You were presented with a Life Achievement Award. What does this Award represent for you?
The International Cryogenic Materials Commission (ICMC) brings together more than one thousand researchers working on superconductors and cryogenic materials, who meet every year, alternatively in the USA or in other parts of the world, e.g. Europe or Asia. The prize is awarded every two years. The last two recipients were Prof. David Larbalestier, USA (2008) and Prof. Kyoji Tachikawa, Japan (2006), both well known within the scientific community.
It was awarded to you for the quality of your research, innovation and as acknowledgement of your reputation worldwide. Can you tell us more?
The study of the physical properties of superconducting materials and their metallurgy for improving their performance in view of industrial applications has been the main subject of my career. At the end of the 70s, I contributed to the study of several high temperature phase diagrams, e.g. Nb-Al, Nb-Ga et Nb-Ge and Nb-Sn, the latest one being the basis of superconducting wires in actual nuclear magnetic resonance systems, at magnetic fields up to 23.5 T. Concerning the innovations, I would like to mention the thermal analysis for levitating materials (avoiding the reaction with the crucible at T > 2’000°C), or the use of HIP (high isostatic pressure) for the preparation of homogeneous materials with components with high vapour pressure, such as Nb3Sn or PbMo6S8 (Chevrel phases). A constant effort in my work was concentrated on the enhancement of the critical current density in wires or tapes based on Chevrel phases, Bi-2223 and Nb3Sn. For my work in the area of Nb3Sn, I received the IEEE Award (Institute of Electric and Electronic Engineering) in 2005. The latest innovation, performed within the Group of Applied Physics at the University of Geneva is a new device allowing for the first time the densification of industrial lengths of wires based on MgB2, at pressures as high as ≤1.5 GPa.
It has to be noted that MgB2 can only be prepared by powder metallurgy: since it is expected that any newly discovered superconducting compound will have to be treated by powder metallurgy, the present densification technique is expected to be important for the future.
You developed the group of applied superconductivity at the University of Geneva. How did it start and where is the group today?
In 1990, I set up a new group of applied superconductivity within the Department of Condensed Matter Physics (DPMC) and the Group of Applied Physics (GAP). Thanks to the funding received from the National Science Foundation (NSF), the Commission for Technology and Innovation (CTI), from various industrial collaborations and finally by MANEP, it was possible to build up a laboratory which became in the meantime the largest one in Europe for the development of superconducting wires.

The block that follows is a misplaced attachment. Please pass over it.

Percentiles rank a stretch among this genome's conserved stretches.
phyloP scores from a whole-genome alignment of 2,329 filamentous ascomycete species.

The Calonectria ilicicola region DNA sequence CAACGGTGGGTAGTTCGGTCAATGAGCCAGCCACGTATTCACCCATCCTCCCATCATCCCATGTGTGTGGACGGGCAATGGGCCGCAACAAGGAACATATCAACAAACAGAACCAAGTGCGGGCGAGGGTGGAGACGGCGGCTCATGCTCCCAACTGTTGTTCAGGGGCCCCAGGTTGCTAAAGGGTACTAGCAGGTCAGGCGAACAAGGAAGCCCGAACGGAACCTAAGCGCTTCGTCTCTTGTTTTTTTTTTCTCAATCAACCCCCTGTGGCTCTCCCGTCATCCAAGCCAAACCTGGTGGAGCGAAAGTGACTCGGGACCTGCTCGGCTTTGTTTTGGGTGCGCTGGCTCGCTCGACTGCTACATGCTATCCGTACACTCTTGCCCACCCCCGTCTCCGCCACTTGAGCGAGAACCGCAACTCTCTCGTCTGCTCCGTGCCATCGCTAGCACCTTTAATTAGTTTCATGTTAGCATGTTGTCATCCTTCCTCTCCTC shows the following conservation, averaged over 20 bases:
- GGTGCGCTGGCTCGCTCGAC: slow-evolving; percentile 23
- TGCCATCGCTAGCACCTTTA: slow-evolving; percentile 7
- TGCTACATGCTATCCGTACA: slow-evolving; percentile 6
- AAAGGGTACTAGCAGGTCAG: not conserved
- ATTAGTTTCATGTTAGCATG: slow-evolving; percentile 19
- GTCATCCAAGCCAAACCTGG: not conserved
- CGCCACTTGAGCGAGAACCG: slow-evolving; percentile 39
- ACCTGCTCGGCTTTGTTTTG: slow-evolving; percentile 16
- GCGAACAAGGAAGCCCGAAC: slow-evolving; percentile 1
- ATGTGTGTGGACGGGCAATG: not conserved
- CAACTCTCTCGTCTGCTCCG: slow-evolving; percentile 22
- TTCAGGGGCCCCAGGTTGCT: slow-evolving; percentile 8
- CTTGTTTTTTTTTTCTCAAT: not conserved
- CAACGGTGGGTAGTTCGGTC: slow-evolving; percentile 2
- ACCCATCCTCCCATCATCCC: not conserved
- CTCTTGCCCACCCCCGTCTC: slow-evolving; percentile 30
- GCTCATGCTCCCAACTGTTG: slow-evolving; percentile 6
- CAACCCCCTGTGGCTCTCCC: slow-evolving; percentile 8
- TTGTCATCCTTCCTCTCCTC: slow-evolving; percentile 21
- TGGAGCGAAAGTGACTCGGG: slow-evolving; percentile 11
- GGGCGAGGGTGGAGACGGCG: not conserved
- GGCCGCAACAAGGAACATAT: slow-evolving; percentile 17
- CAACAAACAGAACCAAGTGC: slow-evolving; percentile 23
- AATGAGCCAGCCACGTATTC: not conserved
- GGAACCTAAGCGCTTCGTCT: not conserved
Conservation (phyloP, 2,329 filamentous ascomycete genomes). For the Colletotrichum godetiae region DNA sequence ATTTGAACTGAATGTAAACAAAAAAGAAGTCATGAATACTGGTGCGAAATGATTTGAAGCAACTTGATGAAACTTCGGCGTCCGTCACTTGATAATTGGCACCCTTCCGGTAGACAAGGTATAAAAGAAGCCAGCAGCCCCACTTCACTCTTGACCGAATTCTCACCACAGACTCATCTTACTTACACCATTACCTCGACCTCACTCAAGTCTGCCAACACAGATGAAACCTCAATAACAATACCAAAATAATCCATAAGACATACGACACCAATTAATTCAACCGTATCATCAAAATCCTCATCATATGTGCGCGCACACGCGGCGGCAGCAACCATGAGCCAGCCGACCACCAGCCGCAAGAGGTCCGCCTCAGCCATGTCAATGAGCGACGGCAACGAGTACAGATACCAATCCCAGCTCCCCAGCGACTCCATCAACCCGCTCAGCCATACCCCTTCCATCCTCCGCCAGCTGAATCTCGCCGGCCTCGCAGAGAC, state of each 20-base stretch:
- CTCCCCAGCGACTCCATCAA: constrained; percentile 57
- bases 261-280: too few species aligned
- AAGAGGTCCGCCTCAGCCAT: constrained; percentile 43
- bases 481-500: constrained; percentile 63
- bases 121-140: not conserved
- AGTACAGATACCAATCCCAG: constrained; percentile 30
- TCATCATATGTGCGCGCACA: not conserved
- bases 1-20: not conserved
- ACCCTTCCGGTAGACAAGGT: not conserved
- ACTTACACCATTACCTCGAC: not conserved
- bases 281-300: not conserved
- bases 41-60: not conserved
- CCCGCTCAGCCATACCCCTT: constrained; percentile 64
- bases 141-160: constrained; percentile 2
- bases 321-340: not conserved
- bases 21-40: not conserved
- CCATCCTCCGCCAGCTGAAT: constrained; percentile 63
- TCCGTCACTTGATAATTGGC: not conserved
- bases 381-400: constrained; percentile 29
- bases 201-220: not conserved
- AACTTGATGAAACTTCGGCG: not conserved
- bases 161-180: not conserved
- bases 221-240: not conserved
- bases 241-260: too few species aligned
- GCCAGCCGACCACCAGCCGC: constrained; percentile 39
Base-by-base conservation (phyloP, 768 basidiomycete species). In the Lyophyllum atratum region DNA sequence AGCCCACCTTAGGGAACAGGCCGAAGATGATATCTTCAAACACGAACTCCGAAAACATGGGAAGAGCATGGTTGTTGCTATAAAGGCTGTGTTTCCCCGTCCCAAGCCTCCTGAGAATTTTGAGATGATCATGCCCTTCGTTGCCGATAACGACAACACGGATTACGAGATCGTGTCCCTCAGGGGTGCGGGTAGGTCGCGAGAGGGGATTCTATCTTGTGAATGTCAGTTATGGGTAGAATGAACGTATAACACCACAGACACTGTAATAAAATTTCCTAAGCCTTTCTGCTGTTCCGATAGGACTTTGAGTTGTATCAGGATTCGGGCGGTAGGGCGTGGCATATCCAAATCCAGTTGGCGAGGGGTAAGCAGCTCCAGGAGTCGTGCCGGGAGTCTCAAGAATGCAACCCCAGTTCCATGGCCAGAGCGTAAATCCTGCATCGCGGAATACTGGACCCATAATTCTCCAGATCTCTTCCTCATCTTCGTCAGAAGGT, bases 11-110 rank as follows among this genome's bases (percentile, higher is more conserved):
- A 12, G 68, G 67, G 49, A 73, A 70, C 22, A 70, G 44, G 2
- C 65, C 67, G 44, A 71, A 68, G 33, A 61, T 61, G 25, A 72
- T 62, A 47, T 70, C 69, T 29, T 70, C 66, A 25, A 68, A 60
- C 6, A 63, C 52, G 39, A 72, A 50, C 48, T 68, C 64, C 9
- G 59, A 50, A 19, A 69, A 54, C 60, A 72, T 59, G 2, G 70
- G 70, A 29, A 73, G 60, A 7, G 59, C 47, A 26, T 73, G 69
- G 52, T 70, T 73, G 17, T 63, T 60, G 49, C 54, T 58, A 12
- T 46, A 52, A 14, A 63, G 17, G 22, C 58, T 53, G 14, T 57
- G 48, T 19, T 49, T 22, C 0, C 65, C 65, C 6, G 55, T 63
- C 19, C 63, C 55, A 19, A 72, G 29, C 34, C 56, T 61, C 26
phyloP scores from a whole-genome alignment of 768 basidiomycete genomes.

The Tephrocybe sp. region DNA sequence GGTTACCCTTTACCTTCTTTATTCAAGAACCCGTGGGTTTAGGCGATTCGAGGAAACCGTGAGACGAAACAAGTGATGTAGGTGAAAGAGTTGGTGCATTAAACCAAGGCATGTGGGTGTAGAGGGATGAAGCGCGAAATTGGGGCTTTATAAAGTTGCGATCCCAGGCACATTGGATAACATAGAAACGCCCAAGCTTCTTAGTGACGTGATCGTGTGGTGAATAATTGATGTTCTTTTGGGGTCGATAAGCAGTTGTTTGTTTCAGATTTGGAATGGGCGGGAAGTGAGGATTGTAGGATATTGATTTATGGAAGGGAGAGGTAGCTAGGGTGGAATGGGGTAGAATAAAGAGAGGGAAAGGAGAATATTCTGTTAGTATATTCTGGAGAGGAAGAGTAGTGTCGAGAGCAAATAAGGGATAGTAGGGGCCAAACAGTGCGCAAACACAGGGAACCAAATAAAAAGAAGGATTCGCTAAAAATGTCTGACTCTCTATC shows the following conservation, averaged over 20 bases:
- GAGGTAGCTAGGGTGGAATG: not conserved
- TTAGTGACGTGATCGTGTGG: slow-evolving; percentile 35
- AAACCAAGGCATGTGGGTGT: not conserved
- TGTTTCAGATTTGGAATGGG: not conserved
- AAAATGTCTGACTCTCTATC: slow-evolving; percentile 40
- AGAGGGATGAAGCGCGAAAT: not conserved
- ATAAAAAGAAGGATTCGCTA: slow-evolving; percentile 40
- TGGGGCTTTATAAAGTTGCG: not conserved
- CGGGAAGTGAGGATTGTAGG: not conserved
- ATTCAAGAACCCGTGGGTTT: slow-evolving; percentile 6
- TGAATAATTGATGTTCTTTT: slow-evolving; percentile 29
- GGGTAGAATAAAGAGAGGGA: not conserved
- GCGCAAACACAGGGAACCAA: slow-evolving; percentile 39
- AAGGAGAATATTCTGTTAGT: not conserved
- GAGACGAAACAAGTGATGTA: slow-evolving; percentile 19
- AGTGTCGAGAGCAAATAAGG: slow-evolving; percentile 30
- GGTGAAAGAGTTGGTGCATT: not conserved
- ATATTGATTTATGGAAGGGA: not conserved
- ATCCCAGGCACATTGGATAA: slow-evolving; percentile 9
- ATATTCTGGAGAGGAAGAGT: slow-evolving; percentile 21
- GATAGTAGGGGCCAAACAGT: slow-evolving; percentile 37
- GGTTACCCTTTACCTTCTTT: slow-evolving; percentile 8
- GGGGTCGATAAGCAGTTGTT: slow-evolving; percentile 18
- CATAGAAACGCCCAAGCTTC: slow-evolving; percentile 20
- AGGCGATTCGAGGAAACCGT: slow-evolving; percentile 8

Have you been able to develop contacts with industry?
My work in Geneva has always been performed in close collaboration with industry. Firstly with Rolex, for which my group developed a new type of paramagnetic spiral based on NbZr, being particularly insensitive to changes in temperature. These spirals contribute to an even higher precision and are today part of the production process. For Charmilles, we developed new wires for speeding up the process of cutting by means of EDM machines. For 15 years, we have been collaborating very closely with the manufacturer Bruker BioSpin (Fällanden, ZH), the world leader in high field nuclear magnetic resonance (NMR) systems. We have contributed to the improvement of critical current densities of superconducting Nb3Sn wires used in these systems.
What are your current projects?
At the University of Geneva, I will continue to collaborate with my successor, Dr. Carmine Senatore, to further develop our new method for densifying superconducting wires, based on MgB2, but also on other materials (2 patents submitted). This new type of deformation will lead to markedly lower production costs.
Where do you see superconductivity 100 years from now?
There is no doubt that the search for new superconductors with even higher transition temperatures will continue in view of new applications in the field of energy and electronics. Given the unexpectedly large number of new superconductors discovered in the last 20 years with transition temperatures well above 40K, it expected that new materials will be found with transition temperatures coming always closer to room temperature, allowing developments considered impossible today.